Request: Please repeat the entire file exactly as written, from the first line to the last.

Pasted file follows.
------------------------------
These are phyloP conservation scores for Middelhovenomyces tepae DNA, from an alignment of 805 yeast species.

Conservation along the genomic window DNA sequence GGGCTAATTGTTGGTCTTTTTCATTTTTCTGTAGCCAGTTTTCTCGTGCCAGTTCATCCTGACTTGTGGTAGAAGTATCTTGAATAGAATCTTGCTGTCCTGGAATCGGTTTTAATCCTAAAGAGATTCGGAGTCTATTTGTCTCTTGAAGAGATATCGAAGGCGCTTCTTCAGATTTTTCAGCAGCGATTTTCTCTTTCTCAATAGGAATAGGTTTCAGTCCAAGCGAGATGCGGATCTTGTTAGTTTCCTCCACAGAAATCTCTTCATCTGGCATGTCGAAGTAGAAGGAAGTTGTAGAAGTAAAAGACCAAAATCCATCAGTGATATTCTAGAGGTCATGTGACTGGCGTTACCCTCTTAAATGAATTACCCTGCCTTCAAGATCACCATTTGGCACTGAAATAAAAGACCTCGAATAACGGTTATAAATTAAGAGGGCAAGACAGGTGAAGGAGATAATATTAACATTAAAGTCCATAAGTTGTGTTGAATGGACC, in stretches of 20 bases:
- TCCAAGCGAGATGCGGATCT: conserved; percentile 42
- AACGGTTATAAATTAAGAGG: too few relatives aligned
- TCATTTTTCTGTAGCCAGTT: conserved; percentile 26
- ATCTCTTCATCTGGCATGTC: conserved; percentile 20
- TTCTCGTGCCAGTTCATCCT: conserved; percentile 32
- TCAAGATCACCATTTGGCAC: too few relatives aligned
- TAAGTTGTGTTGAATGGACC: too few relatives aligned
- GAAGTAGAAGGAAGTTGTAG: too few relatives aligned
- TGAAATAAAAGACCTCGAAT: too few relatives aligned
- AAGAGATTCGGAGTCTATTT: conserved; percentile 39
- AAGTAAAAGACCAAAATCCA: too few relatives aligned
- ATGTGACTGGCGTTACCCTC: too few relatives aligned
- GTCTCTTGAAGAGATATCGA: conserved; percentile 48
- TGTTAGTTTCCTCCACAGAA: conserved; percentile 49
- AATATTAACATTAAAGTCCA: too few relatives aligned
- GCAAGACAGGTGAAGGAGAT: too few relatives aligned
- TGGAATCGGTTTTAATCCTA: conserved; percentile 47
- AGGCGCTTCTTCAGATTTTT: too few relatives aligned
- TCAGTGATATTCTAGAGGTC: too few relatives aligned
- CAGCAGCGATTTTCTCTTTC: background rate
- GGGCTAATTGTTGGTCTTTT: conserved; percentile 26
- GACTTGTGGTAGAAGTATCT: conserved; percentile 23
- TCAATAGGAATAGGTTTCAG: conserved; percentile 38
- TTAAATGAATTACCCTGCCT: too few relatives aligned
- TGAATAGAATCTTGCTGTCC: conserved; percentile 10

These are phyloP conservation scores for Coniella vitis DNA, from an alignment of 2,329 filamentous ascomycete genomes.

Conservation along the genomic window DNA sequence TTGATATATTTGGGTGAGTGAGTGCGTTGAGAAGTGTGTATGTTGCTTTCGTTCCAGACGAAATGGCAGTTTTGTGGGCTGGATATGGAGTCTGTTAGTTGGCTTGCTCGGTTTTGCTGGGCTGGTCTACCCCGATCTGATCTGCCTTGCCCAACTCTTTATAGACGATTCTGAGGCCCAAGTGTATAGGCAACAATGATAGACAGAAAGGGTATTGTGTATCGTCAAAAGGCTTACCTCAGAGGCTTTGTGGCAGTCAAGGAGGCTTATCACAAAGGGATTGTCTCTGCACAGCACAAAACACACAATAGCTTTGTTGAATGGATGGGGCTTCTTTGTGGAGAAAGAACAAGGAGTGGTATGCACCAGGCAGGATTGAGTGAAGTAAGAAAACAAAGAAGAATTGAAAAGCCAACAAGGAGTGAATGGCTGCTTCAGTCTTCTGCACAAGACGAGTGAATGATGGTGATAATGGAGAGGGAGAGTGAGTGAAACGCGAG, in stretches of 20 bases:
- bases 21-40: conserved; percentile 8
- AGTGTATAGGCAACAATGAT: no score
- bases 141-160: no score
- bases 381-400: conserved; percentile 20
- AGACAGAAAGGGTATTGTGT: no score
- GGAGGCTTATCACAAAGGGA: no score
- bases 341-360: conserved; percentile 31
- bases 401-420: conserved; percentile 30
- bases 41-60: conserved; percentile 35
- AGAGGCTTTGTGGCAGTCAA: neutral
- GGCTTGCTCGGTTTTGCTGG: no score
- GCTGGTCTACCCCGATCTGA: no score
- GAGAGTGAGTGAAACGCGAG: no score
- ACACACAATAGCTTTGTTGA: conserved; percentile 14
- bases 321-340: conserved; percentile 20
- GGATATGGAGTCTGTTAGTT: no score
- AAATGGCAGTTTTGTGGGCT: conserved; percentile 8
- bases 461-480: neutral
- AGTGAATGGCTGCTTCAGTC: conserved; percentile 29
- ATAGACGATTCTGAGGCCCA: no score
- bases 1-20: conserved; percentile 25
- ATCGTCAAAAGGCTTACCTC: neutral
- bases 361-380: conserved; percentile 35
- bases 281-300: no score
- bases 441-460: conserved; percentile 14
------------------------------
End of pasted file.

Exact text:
These are phyloP conservation scores for Middelhovenomyces tepae DNA, from an alignment of 805 yeast species.

Conservation along the genomic window DNA sequence GGGCTAATTGTTGGTCTTTTTCATTTTTCTGTAGCCAGTTTTCTCGTGCCAGTTCATCCTGACTTGTGGTAGAAGTATCTTGAATAGAATCTTGCTGTCCTGGAATCGGTTTTAATCCTAAAGAGATTCGGAGTCTATTTGTCTCTTGAAGAGATATCGAAGGCGCTTCTTCAGATTTTTCAGCAGCGATTTTCTCTTTCTCAATAGGAATAGGTTTCAGTCCAAGCGAGATGCGGATCTTGTTAGTTTCCTCCACAGAAATCTCTTCATCTGGCATGTCGAAGTAGAAGGAAGTTGTAGAAGTAAAAGACCAAAATCCATCAGTGATATTCTAGAGGTCATGTGACTGGCGTTACCCTCTTAAATGAATTACCCTGCCTTCAAGATCACCATTTGGCACTGAAATAAAAGACCTCGAATAACGGTTATAAATTAAGAGGGCAAGACAGGTGAAGGAGATAATATTAACATTAAAGTCCATAAGTTGTGTTGAATGGACC, in stretches of 20 bases:
- TCCAAGCGAGATGCGGATCT: conserved; percentile 42
- AACGGTTATAAATTAAGAGG: too few relatives aligned
- TCATTTTTCTGTAGCCAGTT: conserved; percentile 26
- ATCTCTTCATCTGGCATGTC: conserved; percentile 20
- TTCTCGTGCCAGTTCATCCT: conserved; percentile 32
- TCAAGATCACCATTTGGCAC: too few relatives aligned
- TAAGTTGTGTTGAATGGACC: too few relatives aligned
- GAAGTAGAAGGAAGTTGTAG: too few relatives aligned
- TGAAATAAAAGACCTCGAAT: too few relatives aligned
- AAGAGATTCGGAGTCTATTT: conserved; percentile 39
- AAGTAAAAGACCAAAATCCA: too few relatives aligned
- ATGTGACTGGCGTTACCCTC: too few relatives aligned
- GTCTCTTGAAGAGATATCGA: conserved; percentile 48
- TGTTAGTTTCCTCCACAGAA: conserved; percentile 49
- AATATTAACATTAAAGTCCA: too few relatives aligned
- GCAAGACAGGTGAAGGAGAT: too few relatives aligned
- TGGAATCGGTTTTAATCCTA: conserved; percentile 47
- AGGCGCTTCTTCAGATTTTT: too few relatives aligned
- TCAGTGATATTCTAGAGGTC: too few relatives aligned
- CAGCAGCGATTTTCTCTTTC: background rate
- GGGCTAATTGTTGGTCTTTT: conserved; percentile 26
- GACTTGTGGTAGAAGTATCT: conserved; percentile 23
- TCAATAGGAATAGGTTTCAG: conserved; percentile 38
- TTAAATGAATTACCCTGCCT: too few relatives aligned
- TGAATAGAATCTTGCTGTCC: conserved; percentile 10

These are phyloP conservation scores for Coniella vitis DNA, from an alignment of 2,329 filamentous ascomycete genomes.

Conservation along the genomic window DNA sequence TTGATATATTTGGGTGAGTGAGTGCGTTGAGAAGTGTGTATGTTGCTTTCGTTCCAGACGAAATGGCAGTTTTGTGGGCTGGATATGGAGTCTGTTAGTTGGCTTGCTCGGTTTTGCTGGGCTGGTCTACCCCGATCTGATCTGCCTTGCCCAACTCTTTATAGACGATTCTGAGGCCCAAGTGTATAGGCAACAATGATAGACAGAAAGGGTATTGTGTATCGTCAAAAGGCTTACCTCAGAGGCTTTGTGGCAGTCAAGGAGGCTTATCACAAAGGGATTGTCTCTGCACAGCACAAAACACACAATAGCTTTGTTGAATGGATGGGGCTTCTTTGTGGAGAAAGAACAAGGAGTGGTATGCACCAGGCAGGATTGAGTGAAGTAAGAAAACAAAGAAGAATTGAAAAGCCAACAAGGAGTGAATGGCTGCTTCAGTCTTCTGCACAAGACGAGTGAATGATGGTGATAATGGAGAGGGAGAGTGAGTGAAACGCGAG, in stretches of 20 bases:
- bases 21-40: conserved; percentile 8
- AGTGTATAGGCAACAATGAT: no score
- bases 141-160: no score
- bases 381-400: conserved; percentile 20
- AGACAGAAAGGGTATTGTGT: no score
- GGAGGCTTATCACAAAGGGA: no score
- bases 341-360: conserved; percentile 31
- bases 401-420: conserved; percentile 30
- bases 41-60: conserved; percentile 35
- AGAGGCTTTGTGGCAGTCAA: neutral
- GGCTTGCTCGGTTTTGCTGG: no score
- GCTGGTCTACCCCGATCTGA: no score
- GAGAGTGAGTGAAACGCGAG: no score
- ACACACAATAGCTTTGTTGA: conserved; percentile 14
- bases 321-340: conserved; percentile 20
- GGATATGGAGTCTGTTAGTT: no score
- AAATGGCAGTTTTGTGGGCT: conserved; percentile 8
- bases 461-480: neutral
- AGTGAATGGCTGCTTCAGTC: conserved; percentile 29
- ATAGACGATTCTGAGGCCCA: no score
- bases 1-20: conserved; percentile 25
- ATCGTCAAAAGGCTTACCTC: neutral
- bases 361-380: conserved; percentile 35
- bases 281-300: no score
- bases 441-460: conserved; percentile 14